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New proton conductor for next-generation protonic ceramic fuel cells: Ba2LuAlO5

Scientists from Tokyo Tech have discovered Ba2LuAlO5 as a promising proton conductor for protonic ceramic fuel cells. The oxide exhibits proton conductivities of 10−2 S cm−1 at 487 °C and 1.5 × 10−3 S cm−1 at 232 °C, high diffusivity and high chemical stability without chemical doping. These new insights may pave the way to safer and more efficient energy technologies.

An open-access paper on the work is published in Communications Materials.

Ba2LuAlO5 is a hexagonal perovskite-related oxide with highly oxygen-deficient hexagonal close-packed h′ layers, which enables a large amount of water uptake x = 0.50 in Ba2LuAlO5·x H2O. Ab initio molecular dynamics simulations and neutron diffraction show the hydration in the h′ layer and proton migration mainly around cubic close-packed c layers existing at the interface of octahedral LuO6 layers. These results demonstrate that the high proton conduction allowed by the highly oxygen-deficient and cubic close-packed layers is a promising strategy for the development of high-performance proton conductors.



Typical fuel cells based on solid oxides have a notable drawback in that they operate at high temperatures, usually over 700 °C. That is why many scientists have focused on protonic ceramic fuel cells (PCFCs) instead. These cells use special ceramics that conduct protons (H+) instead of oxide anions (O2−). Thanks to a much lower operating temperature in the range of 300 to 600 °C, PCFCs can ensure a stable energy supply at a lower cost, compared to most other fuel cells. Unfortunately, only a few proton-conducting materials with reasonable performance are currently known, which is slowing down progress in this field.

To address this challenge, a team of researchers, including Professor Masatomo Yashima from Tokyo Institute of Technology (Tokyo Tech) in Japan, has been on the lookout for good proton conductor candidates for PCFCs.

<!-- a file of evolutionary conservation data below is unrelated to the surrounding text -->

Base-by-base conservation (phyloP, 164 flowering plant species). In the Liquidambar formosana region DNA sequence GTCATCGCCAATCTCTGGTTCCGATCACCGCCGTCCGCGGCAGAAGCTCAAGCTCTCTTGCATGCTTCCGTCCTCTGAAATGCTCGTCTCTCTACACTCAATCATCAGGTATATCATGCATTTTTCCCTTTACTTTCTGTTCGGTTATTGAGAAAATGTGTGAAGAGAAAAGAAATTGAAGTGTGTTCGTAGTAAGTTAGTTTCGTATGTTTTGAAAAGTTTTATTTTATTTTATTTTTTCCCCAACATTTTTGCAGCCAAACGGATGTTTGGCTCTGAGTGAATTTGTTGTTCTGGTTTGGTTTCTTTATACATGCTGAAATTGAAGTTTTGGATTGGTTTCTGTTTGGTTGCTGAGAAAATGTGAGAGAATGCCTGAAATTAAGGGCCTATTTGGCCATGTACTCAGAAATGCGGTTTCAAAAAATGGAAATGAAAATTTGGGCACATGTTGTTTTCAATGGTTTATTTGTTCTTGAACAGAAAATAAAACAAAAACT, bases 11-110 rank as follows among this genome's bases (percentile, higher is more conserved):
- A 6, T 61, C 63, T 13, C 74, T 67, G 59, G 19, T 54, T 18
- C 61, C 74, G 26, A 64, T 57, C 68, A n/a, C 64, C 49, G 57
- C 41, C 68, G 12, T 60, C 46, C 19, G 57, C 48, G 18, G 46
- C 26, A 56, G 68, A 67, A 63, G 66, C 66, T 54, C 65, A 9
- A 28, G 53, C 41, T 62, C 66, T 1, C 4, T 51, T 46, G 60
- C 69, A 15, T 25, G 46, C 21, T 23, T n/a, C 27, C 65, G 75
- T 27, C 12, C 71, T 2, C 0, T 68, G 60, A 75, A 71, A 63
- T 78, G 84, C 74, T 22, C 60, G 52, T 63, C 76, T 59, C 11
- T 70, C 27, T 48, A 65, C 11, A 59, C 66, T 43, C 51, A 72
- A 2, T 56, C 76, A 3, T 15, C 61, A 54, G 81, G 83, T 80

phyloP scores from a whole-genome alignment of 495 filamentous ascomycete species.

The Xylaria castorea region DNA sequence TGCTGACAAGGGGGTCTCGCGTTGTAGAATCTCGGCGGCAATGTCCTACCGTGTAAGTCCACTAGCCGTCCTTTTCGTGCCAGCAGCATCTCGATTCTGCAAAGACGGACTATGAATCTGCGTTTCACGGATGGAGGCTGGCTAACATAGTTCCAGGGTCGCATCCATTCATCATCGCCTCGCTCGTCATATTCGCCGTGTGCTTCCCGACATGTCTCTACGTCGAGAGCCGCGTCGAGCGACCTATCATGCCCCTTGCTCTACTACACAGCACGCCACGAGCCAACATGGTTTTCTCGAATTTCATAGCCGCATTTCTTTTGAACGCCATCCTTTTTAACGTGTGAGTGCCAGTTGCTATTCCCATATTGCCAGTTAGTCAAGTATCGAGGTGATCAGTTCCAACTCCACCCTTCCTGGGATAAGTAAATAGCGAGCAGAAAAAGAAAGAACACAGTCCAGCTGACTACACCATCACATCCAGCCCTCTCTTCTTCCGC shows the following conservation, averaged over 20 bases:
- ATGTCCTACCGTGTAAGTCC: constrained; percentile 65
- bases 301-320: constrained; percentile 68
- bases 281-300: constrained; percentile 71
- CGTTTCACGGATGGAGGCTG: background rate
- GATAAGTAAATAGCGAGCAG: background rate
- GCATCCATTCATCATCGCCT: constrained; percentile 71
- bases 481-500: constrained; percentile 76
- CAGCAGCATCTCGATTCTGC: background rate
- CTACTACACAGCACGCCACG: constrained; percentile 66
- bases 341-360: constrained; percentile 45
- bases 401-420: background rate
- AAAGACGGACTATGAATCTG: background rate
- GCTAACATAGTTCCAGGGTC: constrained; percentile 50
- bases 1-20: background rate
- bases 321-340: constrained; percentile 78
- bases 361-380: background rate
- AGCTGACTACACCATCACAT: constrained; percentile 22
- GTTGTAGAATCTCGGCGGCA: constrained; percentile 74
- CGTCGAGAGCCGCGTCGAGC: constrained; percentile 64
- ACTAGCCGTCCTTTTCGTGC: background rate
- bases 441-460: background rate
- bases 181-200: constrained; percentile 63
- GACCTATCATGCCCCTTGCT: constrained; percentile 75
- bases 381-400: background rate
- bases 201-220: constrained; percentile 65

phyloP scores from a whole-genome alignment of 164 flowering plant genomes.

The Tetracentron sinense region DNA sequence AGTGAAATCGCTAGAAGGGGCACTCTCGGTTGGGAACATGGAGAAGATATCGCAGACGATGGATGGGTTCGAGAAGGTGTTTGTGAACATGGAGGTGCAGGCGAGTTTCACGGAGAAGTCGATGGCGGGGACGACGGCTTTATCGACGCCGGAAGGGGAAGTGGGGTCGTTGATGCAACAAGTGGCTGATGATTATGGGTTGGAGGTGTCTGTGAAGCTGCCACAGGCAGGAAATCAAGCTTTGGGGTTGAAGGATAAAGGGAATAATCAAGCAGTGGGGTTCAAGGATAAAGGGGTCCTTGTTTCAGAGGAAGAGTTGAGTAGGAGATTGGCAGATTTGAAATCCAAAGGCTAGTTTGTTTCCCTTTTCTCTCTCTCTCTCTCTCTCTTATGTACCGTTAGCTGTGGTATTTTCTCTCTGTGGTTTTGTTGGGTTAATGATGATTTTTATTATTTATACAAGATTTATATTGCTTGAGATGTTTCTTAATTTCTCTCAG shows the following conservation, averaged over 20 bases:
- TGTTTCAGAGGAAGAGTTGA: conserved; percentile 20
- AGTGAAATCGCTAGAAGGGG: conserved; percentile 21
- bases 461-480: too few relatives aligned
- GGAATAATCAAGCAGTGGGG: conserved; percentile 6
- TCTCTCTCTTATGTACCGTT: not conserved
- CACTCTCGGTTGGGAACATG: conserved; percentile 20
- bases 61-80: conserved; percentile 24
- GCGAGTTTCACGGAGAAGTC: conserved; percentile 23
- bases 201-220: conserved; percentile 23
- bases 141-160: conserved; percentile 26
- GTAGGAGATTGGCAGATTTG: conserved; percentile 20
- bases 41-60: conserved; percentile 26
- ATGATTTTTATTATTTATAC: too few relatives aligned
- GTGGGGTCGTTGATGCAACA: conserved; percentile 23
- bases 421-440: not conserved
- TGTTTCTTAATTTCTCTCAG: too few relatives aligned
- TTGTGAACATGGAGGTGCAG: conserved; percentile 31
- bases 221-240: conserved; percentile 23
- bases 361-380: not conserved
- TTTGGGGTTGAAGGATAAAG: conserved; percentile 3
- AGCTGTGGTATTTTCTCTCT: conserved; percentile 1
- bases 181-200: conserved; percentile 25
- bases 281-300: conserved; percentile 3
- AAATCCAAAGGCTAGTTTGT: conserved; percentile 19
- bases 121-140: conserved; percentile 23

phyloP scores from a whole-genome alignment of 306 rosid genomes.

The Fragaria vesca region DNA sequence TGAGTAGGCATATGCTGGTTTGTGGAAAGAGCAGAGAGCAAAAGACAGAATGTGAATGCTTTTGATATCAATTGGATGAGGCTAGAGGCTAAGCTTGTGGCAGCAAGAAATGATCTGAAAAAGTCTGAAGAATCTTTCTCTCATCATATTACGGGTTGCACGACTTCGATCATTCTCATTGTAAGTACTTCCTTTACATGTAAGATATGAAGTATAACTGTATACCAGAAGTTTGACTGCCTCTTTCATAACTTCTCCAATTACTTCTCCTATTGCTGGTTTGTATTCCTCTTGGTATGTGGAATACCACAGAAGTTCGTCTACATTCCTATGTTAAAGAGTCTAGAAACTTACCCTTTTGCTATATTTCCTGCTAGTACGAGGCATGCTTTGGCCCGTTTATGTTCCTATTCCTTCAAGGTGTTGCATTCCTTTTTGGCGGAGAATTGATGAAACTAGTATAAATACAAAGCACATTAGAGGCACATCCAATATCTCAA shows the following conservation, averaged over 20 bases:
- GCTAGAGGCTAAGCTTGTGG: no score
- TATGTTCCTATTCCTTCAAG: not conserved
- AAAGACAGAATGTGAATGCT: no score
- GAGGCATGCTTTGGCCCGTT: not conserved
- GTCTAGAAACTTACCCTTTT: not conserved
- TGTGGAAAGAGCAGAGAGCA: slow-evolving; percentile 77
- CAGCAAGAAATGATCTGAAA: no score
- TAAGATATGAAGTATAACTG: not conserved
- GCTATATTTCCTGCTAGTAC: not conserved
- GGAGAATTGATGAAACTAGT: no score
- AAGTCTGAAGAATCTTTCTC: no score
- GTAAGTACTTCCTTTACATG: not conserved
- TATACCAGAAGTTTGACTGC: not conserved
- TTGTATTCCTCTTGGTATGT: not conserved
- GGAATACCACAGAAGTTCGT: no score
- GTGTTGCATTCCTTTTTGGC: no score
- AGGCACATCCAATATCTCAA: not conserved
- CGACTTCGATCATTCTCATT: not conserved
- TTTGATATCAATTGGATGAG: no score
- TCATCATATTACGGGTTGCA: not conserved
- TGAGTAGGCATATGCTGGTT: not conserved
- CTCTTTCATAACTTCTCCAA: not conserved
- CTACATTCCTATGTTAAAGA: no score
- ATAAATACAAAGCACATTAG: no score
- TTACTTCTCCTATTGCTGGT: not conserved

Prof. Yashima and colleagues discovered Ba2LuAlO5 while focusing on finding compounds with a lot of intrinsic oxygen vacancies. This was motivated by the results of previous studies highlighting the importance of these vacancies in proton conduction.

Through molecular dynamics simulations and neutron diffraction measurements, they learned two important characteristics of Ba2LuAlO5. The first is that this oxide absorbs a lot of water (H2O), compared to other similar materials, to form Ba2LuAlO5.0.5H2O. This large water uptake, which occurs within two opposing layers of AlO4 tetrahedra, is made possible by a high number of intrinsic oxygen vacancies in the hexagonal close-packed h´ BaO layers. In turn, the oxide’s higher water content increases its proton conductivity through various mechanisms, such as higher proton concentration and enhanced proton hopping.

The second important characteristic is related to how protons move through Ba2LuAlO5. Simulations revealed that protons diffuse mainly along the interfaces of LuO6 layers, which form cubic close-packed c BaO3 layers, rather than through the AlO4 layers. This information could be critical in the search for other proton conducting materials.

The researchers expect to find other proton-conducting materials based on Ba2LuAlO5 in upcoming studies.

By modifying the chemical composition of Ba2LuAlO5, further improvements in proton conductivity can be expected. For example, the perovskite-related oxide Ba2LuAlO5 may also exhibit high conductivity since its structure is quite similar to that of Ba2LuAlO5.

—Prof. Yashima


  • Riho Morikawa, Taito Murakami, Kotaro Fujii, Maxim Avdeev, Yoichi Ikeda, Yusuke Nambu, and Masatomo Yashima (2023) “High Proton Conduction in Ba2LuAlO5 with Highly Oxygen Deficient Layers” Communications Materials doi: 10.1038/s43246-023-00364-5


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